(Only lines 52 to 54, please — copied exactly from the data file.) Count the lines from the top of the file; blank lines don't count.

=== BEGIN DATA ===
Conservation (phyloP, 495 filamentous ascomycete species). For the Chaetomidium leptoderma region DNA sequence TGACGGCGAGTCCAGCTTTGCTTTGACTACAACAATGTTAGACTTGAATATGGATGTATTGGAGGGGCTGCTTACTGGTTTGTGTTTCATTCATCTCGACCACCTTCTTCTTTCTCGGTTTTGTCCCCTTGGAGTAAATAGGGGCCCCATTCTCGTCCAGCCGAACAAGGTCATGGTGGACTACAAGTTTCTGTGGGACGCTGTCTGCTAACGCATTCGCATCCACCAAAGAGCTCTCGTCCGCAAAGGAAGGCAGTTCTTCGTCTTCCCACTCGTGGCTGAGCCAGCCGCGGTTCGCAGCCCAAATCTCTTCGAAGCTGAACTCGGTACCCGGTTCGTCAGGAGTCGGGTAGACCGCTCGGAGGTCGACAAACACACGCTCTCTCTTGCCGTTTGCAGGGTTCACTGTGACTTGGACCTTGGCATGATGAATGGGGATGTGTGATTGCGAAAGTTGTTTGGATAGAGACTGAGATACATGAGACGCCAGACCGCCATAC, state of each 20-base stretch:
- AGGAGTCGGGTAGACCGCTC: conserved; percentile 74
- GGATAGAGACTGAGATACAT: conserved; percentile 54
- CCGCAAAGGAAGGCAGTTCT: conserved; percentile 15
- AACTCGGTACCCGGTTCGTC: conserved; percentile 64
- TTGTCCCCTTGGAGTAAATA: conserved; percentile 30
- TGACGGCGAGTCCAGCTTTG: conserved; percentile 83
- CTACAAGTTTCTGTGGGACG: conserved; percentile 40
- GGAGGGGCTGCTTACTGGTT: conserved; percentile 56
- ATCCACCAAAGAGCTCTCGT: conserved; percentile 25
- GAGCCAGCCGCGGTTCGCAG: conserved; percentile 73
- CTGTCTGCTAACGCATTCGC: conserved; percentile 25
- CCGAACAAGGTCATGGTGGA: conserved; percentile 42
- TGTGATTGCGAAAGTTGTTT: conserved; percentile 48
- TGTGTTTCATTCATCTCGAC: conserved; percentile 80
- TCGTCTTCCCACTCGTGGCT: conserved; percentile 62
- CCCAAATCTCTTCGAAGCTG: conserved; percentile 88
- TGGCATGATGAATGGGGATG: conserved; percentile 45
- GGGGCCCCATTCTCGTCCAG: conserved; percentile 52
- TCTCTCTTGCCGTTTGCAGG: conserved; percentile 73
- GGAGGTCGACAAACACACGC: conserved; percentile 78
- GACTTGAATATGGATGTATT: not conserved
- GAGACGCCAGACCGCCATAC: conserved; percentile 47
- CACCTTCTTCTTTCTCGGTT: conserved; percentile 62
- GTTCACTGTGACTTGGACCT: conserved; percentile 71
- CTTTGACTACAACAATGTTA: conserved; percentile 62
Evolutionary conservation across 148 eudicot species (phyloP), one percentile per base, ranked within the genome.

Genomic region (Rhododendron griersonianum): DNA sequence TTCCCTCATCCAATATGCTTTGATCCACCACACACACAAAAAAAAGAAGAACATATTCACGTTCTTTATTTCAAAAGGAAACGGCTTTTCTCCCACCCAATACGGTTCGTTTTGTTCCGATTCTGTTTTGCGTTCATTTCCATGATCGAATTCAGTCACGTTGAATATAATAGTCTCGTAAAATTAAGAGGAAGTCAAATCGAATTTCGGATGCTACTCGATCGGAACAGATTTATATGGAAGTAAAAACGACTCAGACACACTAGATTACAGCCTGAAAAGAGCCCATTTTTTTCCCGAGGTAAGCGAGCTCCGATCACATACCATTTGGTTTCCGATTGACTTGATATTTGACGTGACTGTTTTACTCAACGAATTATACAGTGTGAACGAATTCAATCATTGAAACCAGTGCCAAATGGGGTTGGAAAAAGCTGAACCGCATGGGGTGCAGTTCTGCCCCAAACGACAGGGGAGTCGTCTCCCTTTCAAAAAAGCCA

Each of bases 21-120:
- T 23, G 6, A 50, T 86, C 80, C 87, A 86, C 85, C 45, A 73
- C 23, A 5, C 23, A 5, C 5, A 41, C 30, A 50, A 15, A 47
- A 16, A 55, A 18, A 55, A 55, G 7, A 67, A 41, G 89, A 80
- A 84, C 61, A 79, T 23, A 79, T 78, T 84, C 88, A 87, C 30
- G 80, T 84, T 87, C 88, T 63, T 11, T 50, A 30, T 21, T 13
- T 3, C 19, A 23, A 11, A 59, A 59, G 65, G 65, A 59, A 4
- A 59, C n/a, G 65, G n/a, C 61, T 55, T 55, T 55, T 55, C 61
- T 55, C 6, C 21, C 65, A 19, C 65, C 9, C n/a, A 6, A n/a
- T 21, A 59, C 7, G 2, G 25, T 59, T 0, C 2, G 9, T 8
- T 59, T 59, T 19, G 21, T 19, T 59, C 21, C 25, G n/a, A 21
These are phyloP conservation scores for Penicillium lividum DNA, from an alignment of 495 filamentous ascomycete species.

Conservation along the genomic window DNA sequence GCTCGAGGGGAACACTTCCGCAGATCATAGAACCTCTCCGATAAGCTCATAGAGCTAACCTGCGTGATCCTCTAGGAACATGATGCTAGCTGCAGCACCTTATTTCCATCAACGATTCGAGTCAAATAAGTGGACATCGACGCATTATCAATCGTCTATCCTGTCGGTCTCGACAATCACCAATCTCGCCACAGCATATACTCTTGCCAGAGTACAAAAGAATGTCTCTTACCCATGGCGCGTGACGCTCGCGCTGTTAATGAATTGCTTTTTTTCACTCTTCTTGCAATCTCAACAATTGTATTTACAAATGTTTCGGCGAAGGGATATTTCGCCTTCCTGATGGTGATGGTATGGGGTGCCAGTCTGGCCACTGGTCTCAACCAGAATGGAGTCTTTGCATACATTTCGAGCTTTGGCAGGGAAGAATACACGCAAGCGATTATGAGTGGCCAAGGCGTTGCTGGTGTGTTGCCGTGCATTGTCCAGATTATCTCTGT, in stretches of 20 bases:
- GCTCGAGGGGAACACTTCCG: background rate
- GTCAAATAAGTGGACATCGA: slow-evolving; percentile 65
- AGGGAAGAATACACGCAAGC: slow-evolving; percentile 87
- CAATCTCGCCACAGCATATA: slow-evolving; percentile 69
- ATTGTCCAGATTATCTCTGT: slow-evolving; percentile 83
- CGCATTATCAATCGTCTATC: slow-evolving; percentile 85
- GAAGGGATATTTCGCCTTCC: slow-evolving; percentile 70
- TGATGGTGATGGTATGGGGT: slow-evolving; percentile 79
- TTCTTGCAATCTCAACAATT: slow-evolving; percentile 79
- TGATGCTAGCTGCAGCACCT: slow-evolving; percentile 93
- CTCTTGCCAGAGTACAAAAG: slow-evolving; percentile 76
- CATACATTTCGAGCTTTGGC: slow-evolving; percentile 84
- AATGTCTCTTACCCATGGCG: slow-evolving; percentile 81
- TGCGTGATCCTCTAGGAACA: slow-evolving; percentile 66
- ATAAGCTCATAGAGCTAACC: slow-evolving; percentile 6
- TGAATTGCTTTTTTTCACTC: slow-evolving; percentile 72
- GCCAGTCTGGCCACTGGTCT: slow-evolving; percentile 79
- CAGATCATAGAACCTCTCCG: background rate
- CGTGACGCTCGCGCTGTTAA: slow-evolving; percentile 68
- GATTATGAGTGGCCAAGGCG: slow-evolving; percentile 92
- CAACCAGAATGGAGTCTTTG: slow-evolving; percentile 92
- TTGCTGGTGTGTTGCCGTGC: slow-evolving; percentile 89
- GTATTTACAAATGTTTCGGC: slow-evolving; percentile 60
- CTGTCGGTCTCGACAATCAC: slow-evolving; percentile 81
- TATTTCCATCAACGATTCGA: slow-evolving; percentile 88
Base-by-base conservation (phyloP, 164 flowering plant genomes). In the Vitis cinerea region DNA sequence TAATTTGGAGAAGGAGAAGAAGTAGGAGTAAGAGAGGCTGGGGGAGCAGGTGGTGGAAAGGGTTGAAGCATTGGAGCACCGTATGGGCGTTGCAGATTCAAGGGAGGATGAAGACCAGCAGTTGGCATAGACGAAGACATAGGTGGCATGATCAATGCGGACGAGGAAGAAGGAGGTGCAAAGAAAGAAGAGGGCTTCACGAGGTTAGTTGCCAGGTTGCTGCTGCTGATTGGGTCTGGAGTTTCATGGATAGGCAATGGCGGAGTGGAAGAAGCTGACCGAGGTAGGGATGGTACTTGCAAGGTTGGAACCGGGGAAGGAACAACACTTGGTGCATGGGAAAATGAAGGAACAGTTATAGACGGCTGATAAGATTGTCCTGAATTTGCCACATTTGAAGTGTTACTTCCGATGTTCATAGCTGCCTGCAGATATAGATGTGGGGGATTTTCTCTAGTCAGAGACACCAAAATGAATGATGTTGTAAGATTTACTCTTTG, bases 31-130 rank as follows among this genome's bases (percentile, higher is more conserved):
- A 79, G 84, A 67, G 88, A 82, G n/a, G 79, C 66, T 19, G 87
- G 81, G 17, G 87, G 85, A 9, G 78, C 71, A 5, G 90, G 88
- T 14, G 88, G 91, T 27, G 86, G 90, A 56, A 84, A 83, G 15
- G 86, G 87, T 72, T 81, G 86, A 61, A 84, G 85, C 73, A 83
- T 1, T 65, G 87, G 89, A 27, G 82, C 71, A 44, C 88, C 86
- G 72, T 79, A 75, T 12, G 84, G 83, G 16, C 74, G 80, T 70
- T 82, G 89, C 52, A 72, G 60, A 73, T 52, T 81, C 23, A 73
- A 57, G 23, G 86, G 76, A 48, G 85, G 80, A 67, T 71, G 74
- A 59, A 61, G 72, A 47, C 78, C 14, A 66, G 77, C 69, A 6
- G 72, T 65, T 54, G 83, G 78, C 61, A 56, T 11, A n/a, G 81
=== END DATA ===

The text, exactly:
- CTCTTGCCAGAGTACAAAAG: slow-evolving; percentile 76
- CATACATTTCGAGCTTTGGC: slow-evolving; percentile 84
- AATGTCTCTTACCCATGGCG: slow-evolving; percentile 81